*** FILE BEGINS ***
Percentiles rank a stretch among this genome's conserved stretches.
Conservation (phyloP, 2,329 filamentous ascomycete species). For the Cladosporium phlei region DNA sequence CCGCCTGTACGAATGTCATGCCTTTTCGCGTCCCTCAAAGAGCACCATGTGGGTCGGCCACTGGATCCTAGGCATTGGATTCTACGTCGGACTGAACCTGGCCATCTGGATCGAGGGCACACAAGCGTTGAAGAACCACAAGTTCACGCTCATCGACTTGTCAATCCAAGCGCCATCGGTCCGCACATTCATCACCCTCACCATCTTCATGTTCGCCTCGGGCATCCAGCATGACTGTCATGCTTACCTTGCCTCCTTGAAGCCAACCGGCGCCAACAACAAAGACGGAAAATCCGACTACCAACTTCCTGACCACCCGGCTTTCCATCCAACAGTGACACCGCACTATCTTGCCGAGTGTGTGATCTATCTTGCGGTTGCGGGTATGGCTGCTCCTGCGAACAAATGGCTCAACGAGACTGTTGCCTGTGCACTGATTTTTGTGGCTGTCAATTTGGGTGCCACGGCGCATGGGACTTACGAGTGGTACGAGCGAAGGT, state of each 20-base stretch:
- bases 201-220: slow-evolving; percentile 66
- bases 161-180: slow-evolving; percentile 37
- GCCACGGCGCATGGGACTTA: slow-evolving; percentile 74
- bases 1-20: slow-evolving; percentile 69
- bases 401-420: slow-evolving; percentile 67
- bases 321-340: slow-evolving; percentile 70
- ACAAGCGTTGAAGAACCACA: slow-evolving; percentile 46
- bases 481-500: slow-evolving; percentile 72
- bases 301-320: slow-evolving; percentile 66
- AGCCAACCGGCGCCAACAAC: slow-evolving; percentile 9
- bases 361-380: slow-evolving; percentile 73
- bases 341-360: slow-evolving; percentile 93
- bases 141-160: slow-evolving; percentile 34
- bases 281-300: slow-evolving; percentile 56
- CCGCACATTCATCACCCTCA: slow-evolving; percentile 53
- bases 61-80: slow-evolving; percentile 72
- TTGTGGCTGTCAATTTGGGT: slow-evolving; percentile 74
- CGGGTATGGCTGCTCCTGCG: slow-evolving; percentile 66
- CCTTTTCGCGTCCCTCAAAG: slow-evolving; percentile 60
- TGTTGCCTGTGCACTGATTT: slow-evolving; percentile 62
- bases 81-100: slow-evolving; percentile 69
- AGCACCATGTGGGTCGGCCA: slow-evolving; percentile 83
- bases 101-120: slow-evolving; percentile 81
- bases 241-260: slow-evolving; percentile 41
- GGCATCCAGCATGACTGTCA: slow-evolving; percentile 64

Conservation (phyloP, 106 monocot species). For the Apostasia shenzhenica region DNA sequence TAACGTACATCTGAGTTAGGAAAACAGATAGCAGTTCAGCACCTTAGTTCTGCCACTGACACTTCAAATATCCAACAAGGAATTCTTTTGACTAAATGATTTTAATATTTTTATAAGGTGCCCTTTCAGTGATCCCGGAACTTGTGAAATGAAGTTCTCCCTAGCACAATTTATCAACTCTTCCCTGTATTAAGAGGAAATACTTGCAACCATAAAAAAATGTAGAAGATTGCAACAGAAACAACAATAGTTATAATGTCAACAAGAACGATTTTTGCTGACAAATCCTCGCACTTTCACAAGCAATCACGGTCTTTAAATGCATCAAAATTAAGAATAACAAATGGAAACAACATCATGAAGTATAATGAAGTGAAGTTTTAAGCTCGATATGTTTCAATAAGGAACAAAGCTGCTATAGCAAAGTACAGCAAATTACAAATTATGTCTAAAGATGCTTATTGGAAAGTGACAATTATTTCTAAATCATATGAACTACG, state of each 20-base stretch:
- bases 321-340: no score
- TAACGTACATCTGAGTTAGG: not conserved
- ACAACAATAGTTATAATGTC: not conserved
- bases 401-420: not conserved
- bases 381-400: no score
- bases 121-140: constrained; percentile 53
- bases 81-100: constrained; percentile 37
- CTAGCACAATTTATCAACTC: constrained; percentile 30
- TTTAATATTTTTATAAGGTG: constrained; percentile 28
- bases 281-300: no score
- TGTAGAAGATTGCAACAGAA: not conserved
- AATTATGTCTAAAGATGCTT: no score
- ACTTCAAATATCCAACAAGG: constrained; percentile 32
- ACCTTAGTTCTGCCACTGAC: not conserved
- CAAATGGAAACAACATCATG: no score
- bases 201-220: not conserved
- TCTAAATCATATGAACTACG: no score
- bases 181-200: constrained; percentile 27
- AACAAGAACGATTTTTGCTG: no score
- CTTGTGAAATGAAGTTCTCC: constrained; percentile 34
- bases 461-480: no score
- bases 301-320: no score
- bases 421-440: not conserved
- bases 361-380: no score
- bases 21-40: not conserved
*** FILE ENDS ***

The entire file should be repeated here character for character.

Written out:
Percentiles rank a stretch among this genome's conserved stretches.
Conservation (phyloP, 2,329 filamentous ascomycete species). For the Cladosporium phlei region DNA sequence CCGCCTGTACGAATGTCATGCCTTTTCGCGTCCCTCAAAGAGCACCATGTGGGTCGGCCACTGGATCCTAGGCATTGGATTCTACGTCGGACTGAACCTGGCCATCTGGATCGAGGGCACACAAGCGTTGAAGAACCACAAGTTCACGCTCATCGACTTGTCAATCCAAGCGCCATCGGTCCGCACATTCATCACCCTCACCATCTTCATGTTCGCCTCGGGCATCCAGCATGACTGTCATGCTTACCTTGCCTCCTTGAAGCCAACCGGCGCCAACAACAAAGACGGAAAATCCGACTACCAACTTCCTGACCACCCGGCTTTCCATCCAACAGTGACACCGCACTATCTTGCCGAGTGTGTGATCTATCTTGCGGTTGCGGGTATGGCTGCTCCTGCGAACAAATGGCTCAACGAGACTGTTGCCTGTGCACTGATTTTTGTGGCTGTCAATTTGGGTGCCACGGCGCATGGGACTTACGAGTGGTACGAGCGAAGGT, state of each 20-base stretch:
- bases 201-220: slow-evolving; percentile 66
- bases 161-180: slow-evolving; percentile 37
- GCCACGGCGCATGGGACTTA: slow-evolving; percentile 74
- bases 1-20: slow-evolving; percentile 69
- bases 401-420: slow-evolving; percentile 67
- bases 321-340: slow-evolving; percentile 70
- ACAAGCGTTGAAGAACCACA: slow-evolving; percentile 46
- bases 481-500: slow-evolving; percentile 72
- bases 301-320: slow-evolving; percentile 66
- AGCCAACCGGCGCCAACAAC: slow-evolving; percentile 9
- bases 361-380: slow-evolving; percentile 73
- bases 341-360: slow-evolving; percentile 93
- bases 141-160: slow-evolving; percentile 34
- bases 281-300: slow-evolving; percentile 56
- CCGCACATTCATCACCCTCA: slow-evolving; percentile 53
- bases 61-80: slow-evolving; percentile 72
- TTGTGGCTGTCAATTTGGGT: slow-evolving; percentile 74
- CGGGTATGGCTGCTCCTGCG: slow-evolving; percentile 66
- CCTTTTCGCGTCCCTCAAAG: slow-evolving; percentile 60
- TGTTGCCTGTGCACTGATTT: slow-evolving; percentile 62
- bases 81-100: slow-evolving; percentile 69
- AGCACCATGTGGGTCGGCCA: slow-evolving; percentile 83
- bases 101-120: slow-evolving; percentile 81
- bases 241-260: slow-evolving; percentile 41
- GGCATCCAGCATGACTGTCA: slow-evolving; percentile 64

Conservation (phyloP, 106 monocot species). For the Apostasia shenzhenica region DNA sequence TAACGTACATCTGAGTTAGGAAAACAGATAGCAGTTCAGCACCTTAGTTCTGCCACTGACACTTCAAATATCCAACAAGGAATTCTTTTGACTAAATGATTTTAATATTTTTATAAGGTGCCCTTTCAGTGATCCCGGAACTTGTGAAATGAAGTTCTCCCTAGCACAATTTATCAACTCTTCCCTGTATTAAGAGGAAATACTTGCAACCATAAAAAAATGTAGAAGATTGCAACAGAAACAACAATAGTTATAATGTCAACAAGAACGATTTTTGCTGACAAATCCTCGCACTTTCACAAGCAATCACGGTCTTTAAATGCATCAAAATTAAGAATAACAAATGGAAACAACATCATGAAGTATAATGAAGTGAAGTTTTAAGCTCGATATGTTTCAATAAGGAACAAAGCTGCTATAGCAAAGTACAGCAAATTACAAATTATGTCTAAAGATGCTTATTGGAAAGTGACAATTATTTCTAAATCATATGAACTACG, state of each 20-base stretch:
- bases 321-340: no score
- TAACGTACATCTGAGTTAGG: not conserved
- ACAACAATAGTTATAATGTC: not conserved
- bases 401-420: not conserved
- bases 381-400: no score
- bases 121-140: constrained; percentile 53
- bases 81-100: constrained; percentile 37
- CTAGCACAATTTATCAACTC: constrained; percentile 30
- TTTAATATTTTTATAAGGTG: constrained; percentile 28
- bases 281-300: no score
- TGTAGAAGATTGCAACAGAA: not conserved
- AATTATGTCTAAAGATGCTT: no score
- ACTTCAAATATCCAACAAGG: constrained; percentile 32
- ACCTTAGTTCTGCCACTGAC: not conserved
- CAAATGGAAACAACATCATG: no score
- bases 201-220: not conserved
- TCTAAATCATATGAACTACG: no score
- bases 181-200: constrained; percentile 27
- AACAAGAACGATTTTTGCTG: no score
- CTTGTGAAATGAAGTTCTCC: constrained; percentile 34
- bases 461-480: no score
- bases 301-320: no score
- bases 421-440: not conserved
- bases 361-380: no score
- bases 21-40: not conserved